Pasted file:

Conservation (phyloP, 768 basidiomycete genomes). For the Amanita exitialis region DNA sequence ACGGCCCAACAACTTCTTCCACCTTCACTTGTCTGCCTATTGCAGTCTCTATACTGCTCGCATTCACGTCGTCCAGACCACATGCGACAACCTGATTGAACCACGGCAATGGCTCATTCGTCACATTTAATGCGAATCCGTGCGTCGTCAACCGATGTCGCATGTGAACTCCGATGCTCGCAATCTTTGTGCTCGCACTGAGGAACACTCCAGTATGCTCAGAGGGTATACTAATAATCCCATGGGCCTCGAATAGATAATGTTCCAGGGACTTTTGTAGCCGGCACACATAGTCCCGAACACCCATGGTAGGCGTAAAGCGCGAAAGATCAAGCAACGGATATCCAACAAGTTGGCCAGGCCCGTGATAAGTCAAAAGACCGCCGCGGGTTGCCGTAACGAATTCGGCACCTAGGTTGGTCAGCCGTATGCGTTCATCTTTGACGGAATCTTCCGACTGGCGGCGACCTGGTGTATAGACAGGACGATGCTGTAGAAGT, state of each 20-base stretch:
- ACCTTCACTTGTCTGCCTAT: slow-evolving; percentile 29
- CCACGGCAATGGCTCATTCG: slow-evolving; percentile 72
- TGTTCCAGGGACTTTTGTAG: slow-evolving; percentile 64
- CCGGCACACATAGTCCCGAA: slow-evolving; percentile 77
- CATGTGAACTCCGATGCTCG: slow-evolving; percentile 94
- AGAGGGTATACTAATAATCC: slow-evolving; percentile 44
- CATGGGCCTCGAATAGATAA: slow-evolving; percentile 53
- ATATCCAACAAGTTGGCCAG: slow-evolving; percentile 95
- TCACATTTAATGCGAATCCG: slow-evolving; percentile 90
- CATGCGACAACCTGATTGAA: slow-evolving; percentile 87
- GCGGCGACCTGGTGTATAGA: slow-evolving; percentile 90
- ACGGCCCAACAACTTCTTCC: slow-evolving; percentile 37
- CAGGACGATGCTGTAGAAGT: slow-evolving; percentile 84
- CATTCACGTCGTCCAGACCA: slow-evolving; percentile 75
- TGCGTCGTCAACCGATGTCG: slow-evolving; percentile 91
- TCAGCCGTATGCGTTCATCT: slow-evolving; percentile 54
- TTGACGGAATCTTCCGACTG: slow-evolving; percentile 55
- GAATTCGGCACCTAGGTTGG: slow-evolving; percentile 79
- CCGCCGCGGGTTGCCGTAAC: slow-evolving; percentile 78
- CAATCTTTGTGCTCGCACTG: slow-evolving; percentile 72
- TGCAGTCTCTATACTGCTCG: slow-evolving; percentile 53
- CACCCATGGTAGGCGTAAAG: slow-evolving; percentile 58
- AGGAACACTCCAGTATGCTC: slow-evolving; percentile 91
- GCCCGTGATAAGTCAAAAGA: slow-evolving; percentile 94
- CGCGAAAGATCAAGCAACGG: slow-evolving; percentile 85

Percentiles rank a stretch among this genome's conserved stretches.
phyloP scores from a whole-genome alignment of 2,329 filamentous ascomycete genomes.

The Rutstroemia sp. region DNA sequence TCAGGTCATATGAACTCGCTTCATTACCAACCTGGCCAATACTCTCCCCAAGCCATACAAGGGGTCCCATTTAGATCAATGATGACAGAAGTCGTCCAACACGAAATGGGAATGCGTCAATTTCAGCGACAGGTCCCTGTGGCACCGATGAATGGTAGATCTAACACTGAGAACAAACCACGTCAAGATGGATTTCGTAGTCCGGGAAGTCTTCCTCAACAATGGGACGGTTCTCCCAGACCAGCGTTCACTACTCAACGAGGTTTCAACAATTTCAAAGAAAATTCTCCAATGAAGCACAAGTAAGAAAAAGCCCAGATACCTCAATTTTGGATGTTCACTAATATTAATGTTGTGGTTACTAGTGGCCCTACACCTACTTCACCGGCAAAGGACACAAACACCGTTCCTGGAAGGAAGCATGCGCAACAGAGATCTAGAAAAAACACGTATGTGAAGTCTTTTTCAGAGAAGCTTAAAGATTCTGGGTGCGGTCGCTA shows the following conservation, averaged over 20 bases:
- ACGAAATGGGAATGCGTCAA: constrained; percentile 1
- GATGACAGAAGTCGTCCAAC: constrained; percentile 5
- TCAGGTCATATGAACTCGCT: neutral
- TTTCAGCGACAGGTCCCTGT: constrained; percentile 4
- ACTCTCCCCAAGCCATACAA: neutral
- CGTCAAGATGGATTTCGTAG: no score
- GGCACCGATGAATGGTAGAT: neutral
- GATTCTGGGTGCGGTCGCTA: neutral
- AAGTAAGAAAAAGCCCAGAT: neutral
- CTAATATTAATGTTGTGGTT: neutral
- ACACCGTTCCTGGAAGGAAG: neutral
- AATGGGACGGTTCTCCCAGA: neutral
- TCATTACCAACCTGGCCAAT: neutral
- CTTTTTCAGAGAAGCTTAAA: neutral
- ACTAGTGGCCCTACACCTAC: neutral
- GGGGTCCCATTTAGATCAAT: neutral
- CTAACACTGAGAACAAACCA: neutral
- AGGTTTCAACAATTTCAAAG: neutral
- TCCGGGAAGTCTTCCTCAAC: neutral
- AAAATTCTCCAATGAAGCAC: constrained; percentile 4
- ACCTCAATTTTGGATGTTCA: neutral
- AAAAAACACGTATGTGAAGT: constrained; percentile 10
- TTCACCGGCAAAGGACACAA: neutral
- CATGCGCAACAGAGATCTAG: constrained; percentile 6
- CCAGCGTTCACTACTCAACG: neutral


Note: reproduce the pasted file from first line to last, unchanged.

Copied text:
Conservation (phyloP, 768 basidiomycete genomes). For the Amanita exitialis region DNA sequence ACGGCCCAACAACTTCTTCCACCTTCACTTGTCTGCCTATTGCAGTCTCTATACTGCTCGCATTCACGTCGTCCAGACCACATGCGACAACCTGATTGAACCACGGCAATGGCTCATTCGTCACATTTAATGCGAATCCGTGCGTCGTCAACCGATGTCGCATGTGAACTCCGATGCTCGCAATCTTTGTGCTCGCACTGAGGAACACTCCAGTATGCTCAGAGGGTATACTAATAATCCCATGGGCCTCGAATAGATAATGTTCCAGGGACTTTTGTAGCCGGCACACATAGTCCCGAACACCCATGGTAGGCGTAAAGCGCGAAAGATCAAGCAACGGATATCCAACAAGTTGGCCAGGCCCGTGATAAGTCAAAAGACCGCCGCGGGTTGCCGTAACGAATTCGGCACCTAGGTTGGTCAGCCGTATGCGTTCATCTTTGACGGAATCTTCCGACTGGCGGCGACCTGGTGTATAGACAGGACGATGCTGTAGAAGT, state of each 20-base stretch:
- ACCTTCACTTGTCTGCCTAT: slow-evolving; percentile 29
- CCACGGCAATGGCTCATTCG: slow-evolving; percentile 72
- TGTTCCAGGGACTTTTGTAG: slow-evolving; percentile 64
- CCGGCACACATAGTCCCGAA: slow-evolving; percentile 77
- CATGTGAACTCCGATGCTCG: slow-evolving; percentile 94
- AGAGGGTATACTAATAATCC: slow-evolving; percentile 44
- CATGGGCCTCGAATAGATAA: slow-evolving; percentile 53
- ATATCCAACAAGTTGGCCAG: slow-evolving; percentile 95
- TCACATTTAATGCGAATCCG: slow-evolving; percentile 90
- CATGCGACAACCTGATTGAA: slow-evolving; percentile 87
- GCGGCGACCTGGTGTATAGA: slow-evolving; percentile 90
- ACGGCCCAACAACTTCTTCC: slow-evolving; percentile 37
- CAGGACGATGCTGTAGAAGT: slow-evolving; percentile 84
- CATTCACGTCGTCCAGACCA: slow-evolving; percentile 75
- TGCGTCGTCAACCGATGTCG: slow-evolving; percentile 91
- TCAGCCGTATGCGTTCATCT: slow-evolving; percentile 54
- TTGACGGAATCTTCCGACTG: slow-evolving; percentile 55
- GAATTCGGCACCTAGGTTGG: slow-evolving; percentile 79
- CCGCCGCGGGTTGCCGTAAC: slow-evolving; percentile 78
- CAATCTTTGTGCTCGCACTG: slow-evolving; percentile 72
- TGCAGTCTCTATACTGCTCG: slow-evolving; percentile 53
- CACCCATGGTAGGCGTAAAG: slow-evolving; percentile 58
- AGGAACACTCCAGTATGCTC: slow-evolving; percentile 91
- GCCCGTGATAAGTCAAAAGA: slow-evolving; percentile 94
- CGCGAAAGATCAAGCAACGG: slow-evolving; percentile 85

Percentiles rank a stretch among this genome's conserved stretches.
phyloP scores from a whole-genome alignment of 2,329 filamentous ascomycete genomes.

The Rutstroemia sp. region DNA sequence TCAGGTCATATGAACTCGCTTCATTACCAACCTGGCCAATACTCTCCCCAAGCCATACAAGGGGTCCCATTTAGATCAATGATGACAGAAGTCGTCCAACACGAAATGGGAATGCGTCAATTTCAGCGACAGGTCCCTGTGGCACCGATGAATGGTAGATCTAACACTGAGAACAAACCACGTCAAGATGGATTTCGTAGTCCGGGAAGTCTTCCTCAACAATGGGACGGTTCTCCCAGACCAGCGTTCACTACTCAACGAGGTTTCAACAATTTCAAAGAAAATTCTCCAATGAAGCACAAGTAAGAAAAAGCCCAGATACCTCAATTTTGGATGTTCACTAATATTAATGTTGTGGTTACTAGTGGCCCTACACCTACTTCACCGGCAAAGGACACAAACACCGTTCCTGGAAGGAAGCATGCGCAACAGAGATCTAGAAAAAACACGTATGTGAAGTCTTTTTCAGAGAAGCTTAAAGATTCTGGGTGCGGTCGCTA shows the following conservation, averaged over 20 bases:
- ACGAAATGGGAATGCGTCAA: constrained; percentile 1
- GATGACAGAAGTCGTCCAAC: constrained; percentile 5
- TCAGGTCATATGAACTCGCT: neutral
- TTTCAGCGACAGGTCCCTGT: constrained; percentile 4
- ACTCTCCCCAAGCCATACAA: neutral
- CGTCAAGATGGATTTCGTAG: no score
- GGCACCGATGAATGGTAGAT: neutral
- GATTCTGGGTGCGGTCGCTA: neutral
- AAGTAAGAAAAAGCCCAGAT: neutral
- CTAATATTAATGTTGTGGTT: neutral
- ACACCGTTCCTGGAAGGAAG: neutral
- AATGGGACGGTTCTCCCAGA: neutral
- TCATTACCAACCTGGCCAAT: neutral
- CTTTTTCAGAGAAGCTTAAA: neutral
- ACTAGTGGCCCTACACCTAC: neutral
- GGGGTCCCATTTAGATCAAT: neutral
- CTAACACTGAGAACAAACCA: neutral
- AGGTTTCAACAATTTCAAAG: neutral
- TCCGGGAAGTCTTCCTCAAC: neutral
- AAAATTCTCCAATGAAGCAC: constrained; percentile 4
- ACCTCAATTTTGGATGTTCA: neutral
- AAAAAACACGTATGTGAAGT: constrained; percentile 10
- TTCACCGGCAAAGGACACAA: neutral
- CATGCGCAACAGAGATCTAG: constrained; percentile 6
- CCAGCGTTCACTACTCAACG: neutral